Issue: The Flash #12: “Case Two: The Road To Flashpoint, Part 4”
Release Date: May 11, 2011
Writer: Geoff Johns
Art: Scott Kolins and Francis Manapul
Publisher: DC Comics
One of the things that I always loved about Mark Waid’s run on The Flash was his ability to combine very personal story lines with huge scientific concepts and make them blend together seamlessly. In the time that Johns has been writing Flash comics, both for Wally and Barry, his stories have felt like they were primarily focused on building up the Rogues’ Gallery and trying to establish the respective hometowns of Keystone and Central City as characters in their own right. I think it’s safe to say that ever since Barry Allen was brought back to the DC Universe that we finally have the best of both worlds, though I’d still prefer to see Wally West headline a monthly series.
The Flash #12, the last issue of the “The Road to Flashpoint” story arc and the last issue of this particular title, opens with the same parallel story construction and artist, Scott Kolins, that the previous issue ended with. Patty is faced with a fully grown Reverse Flash and Hot Pursuit is trying to remove Bart from the equation, still thinking that Bart is the cause of the temporal anomaly that we, the readers, know is going to strike sometime before the end of this issue.
Barry and HP fight for Bart’s fate while Zoom narrates a little bit and prepares to age Patty the same way he aged the victims of the murders which the police have been investigating. Whatever it is that Zoom uses to age people registers with HP’s equipment and he realises that Bart is not the source of the anomaly, someone else is. And conveniently, he’s able to use his Tron-baton to pinpoint the source of the anomaly which leads HP, Flash, and Bart back to the police lab just in time to save Patty from being aged to death. Flash removes Patty from immediate danger and she tells him about Zoom’s new ability to alter his age just as Bart and HP are starting to fight Zoom. Bart dodges all of Zoom’s punches long enough for HP to tag him with his Tron-baton, but Zoom overpowers him and, upon discovering that HP is in fact an alternate version of Barry Allen, ages HP to dust. Zoom can hurt Flash immensely and screw with his life but he can never kill Barry or Zoom’s own connection to the Negative Speed Force will be lost. Zoom takes great pleasure in killing HP, even though he’s on “A” Barry and not “the” Barry right up until the second that Flash catches up with him. Zoom taunts Barry by telling him that everything up to now has just been a test and that he plans to make Barry’s life more miserable than ever before running into a crowd and disguising himself by aging into an old man. Though it does seem that whatever age he is, Zoom has to be in red and yellow. Maybe Professor Zoom is actually Plastic Man?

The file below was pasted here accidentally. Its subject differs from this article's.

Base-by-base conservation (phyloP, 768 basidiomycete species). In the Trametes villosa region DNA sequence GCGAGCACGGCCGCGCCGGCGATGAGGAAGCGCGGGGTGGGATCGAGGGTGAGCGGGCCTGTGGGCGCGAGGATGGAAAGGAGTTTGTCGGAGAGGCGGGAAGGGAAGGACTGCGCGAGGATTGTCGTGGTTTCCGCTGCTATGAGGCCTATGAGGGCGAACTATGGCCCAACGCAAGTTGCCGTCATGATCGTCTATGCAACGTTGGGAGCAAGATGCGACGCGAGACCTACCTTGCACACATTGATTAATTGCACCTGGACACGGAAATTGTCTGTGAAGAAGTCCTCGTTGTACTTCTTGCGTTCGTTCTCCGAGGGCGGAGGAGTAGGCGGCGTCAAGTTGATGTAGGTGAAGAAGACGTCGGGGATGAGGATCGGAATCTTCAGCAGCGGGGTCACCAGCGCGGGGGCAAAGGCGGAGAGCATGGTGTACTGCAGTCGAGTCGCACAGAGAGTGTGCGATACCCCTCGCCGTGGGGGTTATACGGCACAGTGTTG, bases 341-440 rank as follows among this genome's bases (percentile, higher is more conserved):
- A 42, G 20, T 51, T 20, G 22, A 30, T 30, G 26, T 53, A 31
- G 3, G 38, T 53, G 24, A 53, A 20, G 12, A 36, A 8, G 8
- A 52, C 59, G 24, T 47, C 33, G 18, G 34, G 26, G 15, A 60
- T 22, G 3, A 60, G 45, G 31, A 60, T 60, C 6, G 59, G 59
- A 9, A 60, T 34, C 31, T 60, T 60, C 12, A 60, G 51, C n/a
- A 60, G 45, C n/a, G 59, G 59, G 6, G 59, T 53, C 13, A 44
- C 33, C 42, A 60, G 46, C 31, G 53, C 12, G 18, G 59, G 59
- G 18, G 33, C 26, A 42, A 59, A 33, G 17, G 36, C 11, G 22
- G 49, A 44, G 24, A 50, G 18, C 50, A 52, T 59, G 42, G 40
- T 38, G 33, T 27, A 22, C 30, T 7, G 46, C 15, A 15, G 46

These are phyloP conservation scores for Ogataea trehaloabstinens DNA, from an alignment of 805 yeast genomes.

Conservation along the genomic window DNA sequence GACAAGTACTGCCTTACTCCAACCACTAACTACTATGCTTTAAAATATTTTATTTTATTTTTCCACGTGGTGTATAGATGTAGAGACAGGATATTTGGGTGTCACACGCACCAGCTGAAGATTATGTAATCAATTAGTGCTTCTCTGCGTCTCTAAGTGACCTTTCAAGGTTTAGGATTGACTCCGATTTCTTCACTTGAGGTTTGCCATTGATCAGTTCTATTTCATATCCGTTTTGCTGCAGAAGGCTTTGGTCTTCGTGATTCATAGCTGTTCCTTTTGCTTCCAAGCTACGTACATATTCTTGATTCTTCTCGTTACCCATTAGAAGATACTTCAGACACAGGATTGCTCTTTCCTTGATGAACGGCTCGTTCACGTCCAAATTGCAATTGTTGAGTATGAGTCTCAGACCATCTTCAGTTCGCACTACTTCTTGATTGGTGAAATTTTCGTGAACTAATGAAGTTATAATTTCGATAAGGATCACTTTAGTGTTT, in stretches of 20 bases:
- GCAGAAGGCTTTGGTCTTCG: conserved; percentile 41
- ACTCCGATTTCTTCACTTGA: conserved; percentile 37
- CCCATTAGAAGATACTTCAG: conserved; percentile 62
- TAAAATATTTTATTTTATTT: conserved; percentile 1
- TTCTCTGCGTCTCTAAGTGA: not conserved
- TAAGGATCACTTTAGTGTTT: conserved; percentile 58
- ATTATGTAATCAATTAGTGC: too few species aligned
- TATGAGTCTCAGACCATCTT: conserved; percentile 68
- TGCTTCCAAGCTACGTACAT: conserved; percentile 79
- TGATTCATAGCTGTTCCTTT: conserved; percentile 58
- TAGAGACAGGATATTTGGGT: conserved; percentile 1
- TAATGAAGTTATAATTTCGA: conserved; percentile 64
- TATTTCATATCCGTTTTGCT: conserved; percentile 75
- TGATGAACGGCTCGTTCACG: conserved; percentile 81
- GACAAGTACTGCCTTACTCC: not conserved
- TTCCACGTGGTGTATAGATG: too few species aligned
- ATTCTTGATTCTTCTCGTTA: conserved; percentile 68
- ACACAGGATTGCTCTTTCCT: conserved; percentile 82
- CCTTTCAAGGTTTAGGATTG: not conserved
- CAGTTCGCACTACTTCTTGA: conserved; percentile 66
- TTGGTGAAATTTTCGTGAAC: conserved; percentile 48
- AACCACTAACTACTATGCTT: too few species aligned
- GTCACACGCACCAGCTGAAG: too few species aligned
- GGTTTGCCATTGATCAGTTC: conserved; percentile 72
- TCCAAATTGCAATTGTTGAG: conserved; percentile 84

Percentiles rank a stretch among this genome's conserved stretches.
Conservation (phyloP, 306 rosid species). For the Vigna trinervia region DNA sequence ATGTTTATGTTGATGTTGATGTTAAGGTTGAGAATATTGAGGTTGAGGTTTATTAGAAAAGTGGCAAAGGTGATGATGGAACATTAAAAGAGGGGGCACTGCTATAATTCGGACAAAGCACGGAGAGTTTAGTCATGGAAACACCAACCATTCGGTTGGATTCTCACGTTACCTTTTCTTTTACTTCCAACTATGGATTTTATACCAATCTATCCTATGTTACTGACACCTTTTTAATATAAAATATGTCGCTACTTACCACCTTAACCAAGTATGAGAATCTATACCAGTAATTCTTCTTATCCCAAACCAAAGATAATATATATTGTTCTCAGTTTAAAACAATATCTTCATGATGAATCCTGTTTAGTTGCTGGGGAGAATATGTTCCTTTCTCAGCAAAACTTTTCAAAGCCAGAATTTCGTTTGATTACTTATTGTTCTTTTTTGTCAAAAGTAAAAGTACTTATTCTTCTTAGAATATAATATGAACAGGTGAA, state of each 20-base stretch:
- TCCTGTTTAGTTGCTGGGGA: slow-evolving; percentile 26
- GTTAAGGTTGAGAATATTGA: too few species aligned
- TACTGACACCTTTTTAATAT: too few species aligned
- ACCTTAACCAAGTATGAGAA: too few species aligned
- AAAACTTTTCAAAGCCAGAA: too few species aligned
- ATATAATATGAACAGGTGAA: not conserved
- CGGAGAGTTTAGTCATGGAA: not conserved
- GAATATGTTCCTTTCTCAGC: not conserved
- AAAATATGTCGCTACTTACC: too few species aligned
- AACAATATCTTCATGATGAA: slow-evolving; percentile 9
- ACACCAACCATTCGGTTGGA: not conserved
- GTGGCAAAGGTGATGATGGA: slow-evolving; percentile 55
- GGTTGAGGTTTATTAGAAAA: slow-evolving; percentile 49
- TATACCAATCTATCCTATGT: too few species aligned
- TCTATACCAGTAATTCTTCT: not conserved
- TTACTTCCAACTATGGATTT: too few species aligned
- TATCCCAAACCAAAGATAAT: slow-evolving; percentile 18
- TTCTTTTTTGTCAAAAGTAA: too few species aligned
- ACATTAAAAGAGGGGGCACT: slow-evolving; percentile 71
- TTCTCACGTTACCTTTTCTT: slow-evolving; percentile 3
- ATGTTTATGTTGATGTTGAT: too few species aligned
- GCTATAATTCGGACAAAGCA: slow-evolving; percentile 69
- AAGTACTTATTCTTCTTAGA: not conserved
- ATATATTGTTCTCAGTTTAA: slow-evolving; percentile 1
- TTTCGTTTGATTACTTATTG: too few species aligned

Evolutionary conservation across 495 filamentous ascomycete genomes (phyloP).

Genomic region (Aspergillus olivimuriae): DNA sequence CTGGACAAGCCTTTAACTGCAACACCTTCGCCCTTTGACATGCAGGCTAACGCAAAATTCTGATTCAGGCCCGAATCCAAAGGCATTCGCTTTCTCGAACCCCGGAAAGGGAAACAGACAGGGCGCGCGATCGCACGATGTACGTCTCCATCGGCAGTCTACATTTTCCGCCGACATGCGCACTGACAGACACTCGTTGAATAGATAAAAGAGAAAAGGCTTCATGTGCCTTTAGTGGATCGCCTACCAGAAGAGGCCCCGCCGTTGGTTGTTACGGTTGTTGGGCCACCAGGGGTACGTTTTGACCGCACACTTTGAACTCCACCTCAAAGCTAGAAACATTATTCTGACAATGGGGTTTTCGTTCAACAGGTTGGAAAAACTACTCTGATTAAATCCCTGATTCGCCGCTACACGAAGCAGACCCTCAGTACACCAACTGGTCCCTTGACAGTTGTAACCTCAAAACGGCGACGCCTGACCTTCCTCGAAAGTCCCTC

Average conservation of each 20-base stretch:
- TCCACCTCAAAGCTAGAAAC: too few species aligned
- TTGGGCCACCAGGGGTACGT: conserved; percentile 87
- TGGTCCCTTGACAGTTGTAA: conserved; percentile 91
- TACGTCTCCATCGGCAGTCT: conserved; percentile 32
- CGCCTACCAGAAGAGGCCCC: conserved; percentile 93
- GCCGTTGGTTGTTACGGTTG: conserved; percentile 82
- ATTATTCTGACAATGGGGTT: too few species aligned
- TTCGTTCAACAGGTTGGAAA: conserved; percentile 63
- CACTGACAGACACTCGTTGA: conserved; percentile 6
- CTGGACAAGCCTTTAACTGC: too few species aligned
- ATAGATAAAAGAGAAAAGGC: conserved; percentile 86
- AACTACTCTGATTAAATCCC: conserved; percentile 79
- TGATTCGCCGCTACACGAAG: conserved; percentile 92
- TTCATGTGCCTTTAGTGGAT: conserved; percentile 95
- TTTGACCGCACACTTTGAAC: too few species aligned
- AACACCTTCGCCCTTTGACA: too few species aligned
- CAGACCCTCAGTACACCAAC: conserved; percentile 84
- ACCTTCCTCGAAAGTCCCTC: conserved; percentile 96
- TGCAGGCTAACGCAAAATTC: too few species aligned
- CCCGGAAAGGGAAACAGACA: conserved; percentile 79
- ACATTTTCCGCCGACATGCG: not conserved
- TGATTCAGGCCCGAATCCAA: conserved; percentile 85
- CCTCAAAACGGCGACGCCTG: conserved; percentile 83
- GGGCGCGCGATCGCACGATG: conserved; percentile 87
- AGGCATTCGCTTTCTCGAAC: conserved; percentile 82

The scene changes and we find ourselves back in the police lab with Barry and Patty and Francis Manapul art. Barry and Patty are talking about why Patty left and moved to Blue Valley and Barry tries to comfort her with words that are never ever comforting. He tells her that she’s an amazing woman and that she’ll always be his friend. They hug just as Iris appears in the lab. Iris tells Barry that she doesn’t mind Barry hugging Patty but that she’s worried about him, that she thinks he’s regressing in to the man she knew when they first met. She tells him that she’s worried that he’s running backwards, but she never says that she’s worried about Geoff Johns hammering this particular metaphor into the ground. Maybe that’s just me.
Barry asks Iris for one more day of wallowing before he starts anew and that day is his Mother’s Birthday.
The scene changes again and so does the artist. We’re back to Kolins’s artwork and we see Barry standing over a grave with a bunch of flowers in his hand. The next panel shows us that the grave is (obviously) his Mother’s grave and Barry is placing the flowers in front of the tombstone. The next panel shows just the grave — Barry’s gone and… so are the flowers.
Next, we see two panels with lightning streaking across a cityscape. The first panel shows “normal” lightning and the second panel shows red lightning streaking the opposite way. There’s a figure watching the lightning, ostensibly Zoom, saying that it all changes.
The final page of the final issue of The Flash shows the two opposing bolts of lightning blazing across each other and exploding in the sky.
So here is when I go out on a limb and state publicly that I don’t think that Professor Zoom is the villain of Flashpoint. I think he’s a villain in Flashpoint but I think that Johns has more to show us yet. And apart from anything else, having the Reverse Flash as the villain of Flashpoint is just too obvious. Am I right? Am I wrong? Stick with me during the summer as we find out. If I’m wrong, I’ll apologise… maybe.